The letter is cosigned by Senators Jeff Merkley (D-Ore.), Tom Carper (D-Del.), Dianne Feinstein (D-Calif.), Jack Reed (D-R.I.), Bernie Sanders (I-Vt.), Peter Welch (D-Vt.), Sheldon Whitehouse (D-R.I.), Martin Heinrich (D-N.M.), Ron Wyden (D-Ore.), and Elizabeth Warren (D-Mass.), and Representatives Tony Cárdenas (CA-29), André Carson (IN-07), Troy Carter (LA-02), Matt Cartwright (PA-08), Nanette Barragán (CA-44), Jamaal Bowman (NY-16), Julia Brownley (CA-26), Cori Bush (MO-01), Salud Carbajal (CA-24), Kathy Castor (FL-14), Sheila Cherfilus-McCormick (FL-20), Yvette Clarke (NY-09), Emanuel Cleaver (MO-05), Steve Cohen (TN-09), Gerry Connolly (VA-11), Jim Costa (CA-21), Diana DeGette (CO-01), Mark DeSaulnier (CA-10), Adriano Espaillat (NY-13), Dwight Evans (PA-03), Valerie Foushee (NC-04), Jesús García (IL-04), Robert Garcia (CA-42), Jimmy Gomez (CA-34), Raúl Grijalva (AZ-07), Jared Huffman (CA-02), Glenn Ivey (MD-4), Sara Jacobs (CA-51), Henry Johnson (GA-04), Sydney Kamlager-Dove (CA-37) Ro Khanna (CA-17), Andy Kim (NJ-03), Barbara Lee (CA-12), Mike Levin (CA-49), Ted Lieu (CA-36), Doris Matsui (CA-07), Jennifer McClellan (VA-04), Betty McCollum (MN-04), Jim McGovern (MA-02), Grace Meng (NY-06), Kevin Mullin (CA-15), Jerrold Nadler (NY-12), Eleanor Norton (DC), Alexandria Ocasio-Cortez (NY-14) , Scott Peters (CA-50), Katie Porter (CA-47), Jamie Raskin (MD-08), C.A Dutch Ruppersberger (MD-02), Linda Sánchez (CA-38), John Sarbanes (MD-03), Jan Schakowsky (IL-09), Adam Schiff (CA-30), Adam Smith (WA-09), Darren Soto (FL-09), Mark Takano (CA-39), Mike Thompson (CA-04), Rashida Tlaib (MI-12), Jill Tokuda (HI-02), Paul Tonko (NY-20), David Trone (MD-06), Juan Vargas (CA-52), Maxine Waters (CA-43), Bonnie Watson Coleman (NJ-12), Frederica Wilson (FL-24), Donald Payne (NJ-10), Nikema Williams (GA-05), Summer Lee (PA-12), Ritchie Torres (NY-15), Greg Casar (TX-35), Pete Aguilar (CA-31), Shri Thanedar (MI-13), Mike Quigley (IL-05), Nydia Velázquez (NY-07), Bobby Scott (VA-03), Dan Goldman (NY-10), Seth Moulton (MA-06), Zoe Lofgren (CA-18), Veronica Escobar (TX-16),  John Garamendi (CA-08), Chellie Pingree (ME-01), Pramila Jayapal (WA-07), Earl Blumenauer (OR-03), and Joe Morelle (NY-25).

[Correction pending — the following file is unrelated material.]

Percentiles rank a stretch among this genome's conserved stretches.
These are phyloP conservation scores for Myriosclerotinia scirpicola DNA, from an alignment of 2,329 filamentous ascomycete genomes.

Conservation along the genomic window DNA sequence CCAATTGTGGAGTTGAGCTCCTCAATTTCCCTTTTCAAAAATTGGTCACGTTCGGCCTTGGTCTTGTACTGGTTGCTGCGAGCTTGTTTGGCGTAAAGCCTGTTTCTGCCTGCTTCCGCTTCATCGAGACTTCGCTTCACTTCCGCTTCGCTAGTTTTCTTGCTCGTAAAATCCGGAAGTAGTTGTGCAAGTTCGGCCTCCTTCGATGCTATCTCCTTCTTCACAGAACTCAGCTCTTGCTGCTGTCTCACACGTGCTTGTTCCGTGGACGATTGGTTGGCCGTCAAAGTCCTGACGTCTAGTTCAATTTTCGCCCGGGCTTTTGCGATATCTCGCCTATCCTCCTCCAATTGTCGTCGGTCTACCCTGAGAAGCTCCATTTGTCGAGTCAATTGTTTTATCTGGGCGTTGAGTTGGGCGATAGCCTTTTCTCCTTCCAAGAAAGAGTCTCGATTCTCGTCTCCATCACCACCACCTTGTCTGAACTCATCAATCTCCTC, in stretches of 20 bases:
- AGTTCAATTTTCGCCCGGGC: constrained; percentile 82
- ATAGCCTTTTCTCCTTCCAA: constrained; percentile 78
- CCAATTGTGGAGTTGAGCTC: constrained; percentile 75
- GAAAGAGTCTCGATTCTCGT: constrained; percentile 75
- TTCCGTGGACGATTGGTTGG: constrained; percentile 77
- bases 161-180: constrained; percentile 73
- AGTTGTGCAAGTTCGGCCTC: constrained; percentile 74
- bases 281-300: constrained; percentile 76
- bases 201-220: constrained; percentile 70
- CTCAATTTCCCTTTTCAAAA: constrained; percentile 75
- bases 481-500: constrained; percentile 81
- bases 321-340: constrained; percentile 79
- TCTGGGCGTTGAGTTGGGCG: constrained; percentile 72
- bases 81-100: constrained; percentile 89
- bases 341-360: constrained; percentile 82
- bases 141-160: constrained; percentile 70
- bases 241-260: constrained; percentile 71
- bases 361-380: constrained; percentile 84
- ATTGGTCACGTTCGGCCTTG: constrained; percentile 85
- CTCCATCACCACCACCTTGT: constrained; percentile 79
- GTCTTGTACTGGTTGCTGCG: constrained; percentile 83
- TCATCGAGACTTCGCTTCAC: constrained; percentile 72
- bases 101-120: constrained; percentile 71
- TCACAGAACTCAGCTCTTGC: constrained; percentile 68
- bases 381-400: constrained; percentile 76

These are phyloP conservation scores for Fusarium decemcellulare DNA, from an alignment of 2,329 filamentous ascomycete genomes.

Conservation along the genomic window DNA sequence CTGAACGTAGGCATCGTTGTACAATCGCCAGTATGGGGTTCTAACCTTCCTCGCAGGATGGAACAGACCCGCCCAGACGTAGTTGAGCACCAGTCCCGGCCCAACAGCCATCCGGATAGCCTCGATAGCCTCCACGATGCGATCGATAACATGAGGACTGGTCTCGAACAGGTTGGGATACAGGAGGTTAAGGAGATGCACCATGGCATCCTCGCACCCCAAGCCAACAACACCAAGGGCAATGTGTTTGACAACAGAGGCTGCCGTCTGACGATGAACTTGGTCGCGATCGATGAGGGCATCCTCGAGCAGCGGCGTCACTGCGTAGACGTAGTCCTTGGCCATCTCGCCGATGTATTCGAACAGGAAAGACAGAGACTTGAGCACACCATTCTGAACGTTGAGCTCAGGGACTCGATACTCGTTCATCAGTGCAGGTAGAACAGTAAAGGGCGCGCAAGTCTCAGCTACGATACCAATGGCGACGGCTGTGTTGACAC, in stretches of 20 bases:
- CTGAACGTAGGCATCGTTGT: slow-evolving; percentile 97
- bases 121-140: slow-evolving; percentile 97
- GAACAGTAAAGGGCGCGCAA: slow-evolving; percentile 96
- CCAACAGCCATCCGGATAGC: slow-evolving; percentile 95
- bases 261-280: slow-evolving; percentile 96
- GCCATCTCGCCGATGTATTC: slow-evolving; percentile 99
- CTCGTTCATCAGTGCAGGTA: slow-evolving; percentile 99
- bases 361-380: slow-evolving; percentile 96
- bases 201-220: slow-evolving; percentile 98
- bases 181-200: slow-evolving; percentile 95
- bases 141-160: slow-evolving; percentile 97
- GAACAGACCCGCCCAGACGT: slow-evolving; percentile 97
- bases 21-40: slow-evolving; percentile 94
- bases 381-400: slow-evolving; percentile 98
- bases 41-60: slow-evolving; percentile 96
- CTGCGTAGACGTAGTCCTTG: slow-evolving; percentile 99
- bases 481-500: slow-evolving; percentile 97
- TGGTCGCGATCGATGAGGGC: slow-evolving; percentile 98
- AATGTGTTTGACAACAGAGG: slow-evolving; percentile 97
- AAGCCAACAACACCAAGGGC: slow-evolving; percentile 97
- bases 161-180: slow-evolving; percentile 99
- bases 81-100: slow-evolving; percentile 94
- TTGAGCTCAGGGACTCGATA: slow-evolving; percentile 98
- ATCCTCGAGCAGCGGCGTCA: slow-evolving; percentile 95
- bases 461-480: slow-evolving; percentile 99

In March, Senators Markey and Padilla and Representatives Matsui and Clarke led 54 of their colleagues in urging the EPA to swiftly issue the strongest possible vehicle greenhouse gas emission standards for both cars and trucks by the end of March, and to finalize those rules by the end of the year, speeding up its deadline of March 2024. In November 2021, Senators Markey, Padilla and Feinstein and Representative Matsui also led colleagues in a letter to the EPA calling for the Agency to strengthen vehicle emissions standards for passenger cars and light trucks for Model Years 2023 through 2026.

Senator Markey has been a champion for clean vehicles since stronger standards were enabled by the Energy Independence and Security Act of 2007, which included fuel economy language co-authored by then-Representative Markey. The 2007 law included Senator Markey’s language that set the vehicle standard to at least 35 miles per gallon by 2020 and required the “maximum feasible standard” to be annually established. During the Trump administration, Senator Markey reintroduced the Greener Air Standards Mean Our National Security, Environment, and Youth (GAS MONEY) Saved Act, which would block efforts to roll back fuel economy and vehicle emission standards.